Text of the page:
Year Released: 1998
MPAA Rating: Unrated
Running Time: 124 minutes
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It’s a damn impressive trick to build a film around narrative frustration and not cause your audience to run out screaming. Hollywood has built its entire legacy on the assumption that the customer is always stupid, and as a result has babied their audience through thousands of films designed for the lowest common denominator. The audience is never allowed to feel confused or lost, and if on some off chance they are, it is only so that the film can return them to the comfort of their total and complete understanding. Gianni Amelio’s latest film, winner of the Golden Lion at the Venice Film Festival in 1998, but only now released in the United States, does not believe in this type of coddling, and in fact goes out of its way to leave us in the dark, even at the most basic plot level. And you know what? We are left the richer for it. In the absence of the carefully pre-chewed narrative Hollywood has accustomed us to, we are forced to wrestle with each stray fact lobbed in our direction, and put the events together on our own. In this aspect, “The Way We Laughed” owes much to the Italian neo-realism of Rossellini and De Sica, but more relevantly, it is indebted to the Iranian neo-neo realism of Abbas Kiarostami. Amelio has learned from Kiarostami the technique of eliding as much of the plot as possible, in the interest of involving the spectator more closely with the film. Spectatorial passivity is strictly discouraged by such a mode of filmmaking.
“The Way We Laughed” tells the story of two brothers, Giovanni (Lo Verso, an Amelio regular) and Pietro (Guiffrida), who move from Sicily to Turin, in northen Italy, in the interest of crafting a better life for themselves. Pietro has already been in school in Turin for some time when Giovanni arrives. Again, details are sketchy, and everything in the film is subject to interpretation, so my reading of the film may be completely different from someone else’s. Pietro has been playing hooky from school, entertaining himself by helping newly arrived peasants find their destinations rather than his studies. Giovanni works odd jobs, hoping that Pietro, his younger brother whom he treats like a son, will be a schoolteacher. “The Way We Laughed” takes place over a six year period, from 1958 to 1964, and each year is represented in the film by one day, or a similarly short period, adding to the confusion. Amelio has no qualms about dropping us without any warning into the next year’s events, letting us feel our way through the darkness until we’ve understood the changes the intervening year has wrought. Over the years, the brothers undergo a series of ups and downs, with Giovanni becoming steadily more important in the Turin underworld, and Pietro slipping further and further away before eventually returning to his studies with renewed vigor. I’ll leave the plot at that point, except to say that the film’s form reveals itself as the content, with the narrative ellipses becoming symbolic of the lies and evasions that form an essential part of the brothers’ relationship. “The Way We Laughed” is about the lies the brothers tell to each other, about each other, and eventually for each other, and the intensity of the brotherly bond that both respects and demands those lies. The film respects this intensity by forever keeping us at a distance from the brothers, never fully allowing us into their inner sanctums. “The Way We Laughed” ultimately returns to its beginning with a joke whose punchline is never revealed, closing the circle with no more certainty about its contents than when it began. The untold joke: a rich metaphor for “The Way We Laughed”, a film with far more interest in the endless possibility, narrative and otherwise, of open-endedness, of setups, than the sadness of concluding, of definition, of reaching the punch-line.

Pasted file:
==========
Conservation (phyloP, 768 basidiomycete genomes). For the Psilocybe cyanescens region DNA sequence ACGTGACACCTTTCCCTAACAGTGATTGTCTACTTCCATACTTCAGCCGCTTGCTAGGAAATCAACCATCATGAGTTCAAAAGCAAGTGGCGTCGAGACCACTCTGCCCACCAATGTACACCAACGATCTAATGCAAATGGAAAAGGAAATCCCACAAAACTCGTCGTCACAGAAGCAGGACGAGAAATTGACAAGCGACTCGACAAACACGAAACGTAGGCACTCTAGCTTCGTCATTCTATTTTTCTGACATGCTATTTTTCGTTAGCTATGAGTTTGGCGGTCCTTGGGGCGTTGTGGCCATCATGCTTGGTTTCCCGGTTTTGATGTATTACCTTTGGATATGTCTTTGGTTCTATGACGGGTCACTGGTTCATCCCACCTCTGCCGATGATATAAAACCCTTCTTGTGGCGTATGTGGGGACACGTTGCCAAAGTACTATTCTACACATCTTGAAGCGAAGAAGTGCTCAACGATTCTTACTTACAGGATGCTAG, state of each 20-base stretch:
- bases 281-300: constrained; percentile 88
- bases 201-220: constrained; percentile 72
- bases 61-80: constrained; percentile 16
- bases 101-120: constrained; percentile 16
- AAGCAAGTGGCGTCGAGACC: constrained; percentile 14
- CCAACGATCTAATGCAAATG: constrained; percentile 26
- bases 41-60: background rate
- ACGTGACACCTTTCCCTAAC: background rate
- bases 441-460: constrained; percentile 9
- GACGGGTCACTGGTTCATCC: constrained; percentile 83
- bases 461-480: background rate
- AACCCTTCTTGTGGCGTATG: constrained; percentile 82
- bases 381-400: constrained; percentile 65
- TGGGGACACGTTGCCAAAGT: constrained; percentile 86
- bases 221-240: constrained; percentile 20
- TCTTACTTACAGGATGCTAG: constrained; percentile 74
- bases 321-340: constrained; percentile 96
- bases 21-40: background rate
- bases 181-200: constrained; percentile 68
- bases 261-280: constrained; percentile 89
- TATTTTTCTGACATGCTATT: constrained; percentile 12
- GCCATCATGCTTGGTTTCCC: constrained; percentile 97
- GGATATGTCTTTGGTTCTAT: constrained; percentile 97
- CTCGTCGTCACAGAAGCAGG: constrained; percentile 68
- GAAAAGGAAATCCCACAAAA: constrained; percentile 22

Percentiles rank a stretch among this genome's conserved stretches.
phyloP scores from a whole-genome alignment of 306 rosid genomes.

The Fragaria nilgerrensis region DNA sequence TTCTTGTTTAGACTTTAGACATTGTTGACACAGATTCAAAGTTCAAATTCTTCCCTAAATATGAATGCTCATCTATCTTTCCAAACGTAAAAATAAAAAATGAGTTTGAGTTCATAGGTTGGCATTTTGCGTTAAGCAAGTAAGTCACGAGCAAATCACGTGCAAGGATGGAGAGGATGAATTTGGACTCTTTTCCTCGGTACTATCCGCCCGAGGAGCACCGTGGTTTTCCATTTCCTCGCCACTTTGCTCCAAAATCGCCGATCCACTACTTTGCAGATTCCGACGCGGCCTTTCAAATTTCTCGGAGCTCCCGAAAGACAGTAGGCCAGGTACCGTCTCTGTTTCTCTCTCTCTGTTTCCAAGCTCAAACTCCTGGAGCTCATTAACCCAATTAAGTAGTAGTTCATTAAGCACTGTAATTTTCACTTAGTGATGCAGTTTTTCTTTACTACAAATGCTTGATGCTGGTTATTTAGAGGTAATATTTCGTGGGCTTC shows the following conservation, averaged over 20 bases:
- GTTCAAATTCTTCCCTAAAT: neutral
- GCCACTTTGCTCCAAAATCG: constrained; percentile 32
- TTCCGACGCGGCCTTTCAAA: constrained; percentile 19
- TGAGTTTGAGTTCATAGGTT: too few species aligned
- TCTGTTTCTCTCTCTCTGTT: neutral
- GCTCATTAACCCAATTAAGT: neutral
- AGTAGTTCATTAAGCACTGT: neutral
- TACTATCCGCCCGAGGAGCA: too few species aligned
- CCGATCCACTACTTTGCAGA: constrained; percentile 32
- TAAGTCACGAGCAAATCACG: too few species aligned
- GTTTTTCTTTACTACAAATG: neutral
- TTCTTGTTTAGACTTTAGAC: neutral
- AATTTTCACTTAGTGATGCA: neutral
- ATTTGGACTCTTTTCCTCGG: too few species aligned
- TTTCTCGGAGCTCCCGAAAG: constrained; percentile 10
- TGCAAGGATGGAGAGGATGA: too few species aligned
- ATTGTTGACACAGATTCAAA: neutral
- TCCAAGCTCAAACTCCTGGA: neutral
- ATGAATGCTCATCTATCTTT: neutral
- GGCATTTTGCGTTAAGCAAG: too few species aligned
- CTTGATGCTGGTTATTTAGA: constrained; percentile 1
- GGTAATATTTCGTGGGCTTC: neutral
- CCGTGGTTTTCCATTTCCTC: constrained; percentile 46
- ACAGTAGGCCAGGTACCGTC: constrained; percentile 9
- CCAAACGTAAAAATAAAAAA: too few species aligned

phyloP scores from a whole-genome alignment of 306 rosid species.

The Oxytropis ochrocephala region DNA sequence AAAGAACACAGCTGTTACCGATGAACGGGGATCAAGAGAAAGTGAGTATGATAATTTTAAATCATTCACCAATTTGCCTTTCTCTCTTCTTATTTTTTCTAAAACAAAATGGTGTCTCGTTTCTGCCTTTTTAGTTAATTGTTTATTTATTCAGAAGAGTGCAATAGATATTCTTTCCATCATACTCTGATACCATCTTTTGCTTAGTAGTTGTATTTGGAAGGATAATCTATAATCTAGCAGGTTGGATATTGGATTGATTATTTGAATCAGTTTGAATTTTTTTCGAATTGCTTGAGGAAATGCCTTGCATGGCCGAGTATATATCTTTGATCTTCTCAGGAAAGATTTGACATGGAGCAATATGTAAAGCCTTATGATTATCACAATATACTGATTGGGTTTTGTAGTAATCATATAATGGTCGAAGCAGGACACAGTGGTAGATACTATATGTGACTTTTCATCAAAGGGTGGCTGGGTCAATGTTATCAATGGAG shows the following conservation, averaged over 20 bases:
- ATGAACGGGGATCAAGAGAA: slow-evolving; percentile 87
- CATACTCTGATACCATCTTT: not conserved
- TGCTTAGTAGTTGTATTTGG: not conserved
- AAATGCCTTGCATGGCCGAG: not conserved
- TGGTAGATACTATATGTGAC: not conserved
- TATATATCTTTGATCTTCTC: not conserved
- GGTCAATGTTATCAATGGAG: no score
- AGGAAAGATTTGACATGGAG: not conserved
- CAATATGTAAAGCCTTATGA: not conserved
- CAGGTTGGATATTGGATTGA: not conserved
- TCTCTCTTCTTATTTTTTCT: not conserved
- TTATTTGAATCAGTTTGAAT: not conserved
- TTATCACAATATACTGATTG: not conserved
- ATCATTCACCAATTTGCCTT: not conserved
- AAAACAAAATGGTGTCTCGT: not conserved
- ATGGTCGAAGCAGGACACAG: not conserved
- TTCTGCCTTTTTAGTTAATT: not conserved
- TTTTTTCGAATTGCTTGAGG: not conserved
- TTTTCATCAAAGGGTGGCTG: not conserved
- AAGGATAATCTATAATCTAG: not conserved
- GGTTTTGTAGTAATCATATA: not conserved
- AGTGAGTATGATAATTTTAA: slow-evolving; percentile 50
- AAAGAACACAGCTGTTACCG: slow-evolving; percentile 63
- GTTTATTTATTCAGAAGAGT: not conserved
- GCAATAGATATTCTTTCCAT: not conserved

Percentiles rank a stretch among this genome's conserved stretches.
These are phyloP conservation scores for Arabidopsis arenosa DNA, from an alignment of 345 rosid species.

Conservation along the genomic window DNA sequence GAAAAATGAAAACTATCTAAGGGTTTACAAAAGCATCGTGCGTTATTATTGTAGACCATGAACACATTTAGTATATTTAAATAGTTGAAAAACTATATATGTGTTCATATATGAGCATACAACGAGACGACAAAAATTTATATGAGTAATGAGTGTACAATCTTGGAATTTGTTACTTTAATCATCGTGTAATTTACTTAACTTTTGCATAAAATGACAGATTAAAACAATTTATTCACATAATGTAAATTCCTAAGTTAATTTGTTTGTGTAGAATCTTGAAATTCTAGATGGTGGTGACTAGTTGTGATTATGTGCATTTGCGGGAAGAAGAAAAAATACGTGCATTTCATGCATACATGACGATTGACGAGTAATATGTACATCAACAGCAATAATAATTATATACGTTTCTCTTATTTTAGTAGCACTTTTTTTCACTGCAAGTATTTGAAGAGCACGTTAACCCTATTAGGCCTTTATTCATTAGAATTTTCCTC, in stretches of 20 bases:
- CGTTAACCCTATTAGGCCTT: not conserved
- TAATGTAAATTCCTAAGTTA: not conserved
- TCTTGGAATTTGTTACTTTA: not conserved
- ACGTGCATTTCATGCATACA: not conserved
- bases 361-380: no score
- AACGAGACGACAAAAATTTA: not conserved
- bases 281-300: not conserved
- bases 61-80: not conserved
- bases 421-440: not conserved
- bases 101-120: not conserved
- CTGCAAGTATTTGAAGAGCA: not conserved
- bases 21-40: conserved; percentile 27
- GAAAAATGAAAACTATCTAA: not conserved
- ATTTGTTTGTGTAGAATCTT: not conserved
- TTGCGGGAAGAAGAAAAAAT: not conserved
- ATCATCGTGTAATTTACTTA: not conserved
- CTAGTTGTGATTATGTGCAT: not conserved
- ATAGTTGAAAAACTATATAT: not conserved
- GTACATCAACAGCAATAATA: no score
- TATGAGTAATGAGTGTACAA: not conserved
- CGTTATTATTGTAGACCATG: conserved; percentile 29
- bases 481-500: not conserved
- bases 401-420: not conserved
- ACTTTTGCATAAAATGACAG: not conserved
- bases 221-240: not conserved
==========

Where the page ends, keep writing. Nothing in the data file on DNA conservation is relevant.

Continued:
Posted on November 30, 2001 in Reviews by Saul Austerlitz
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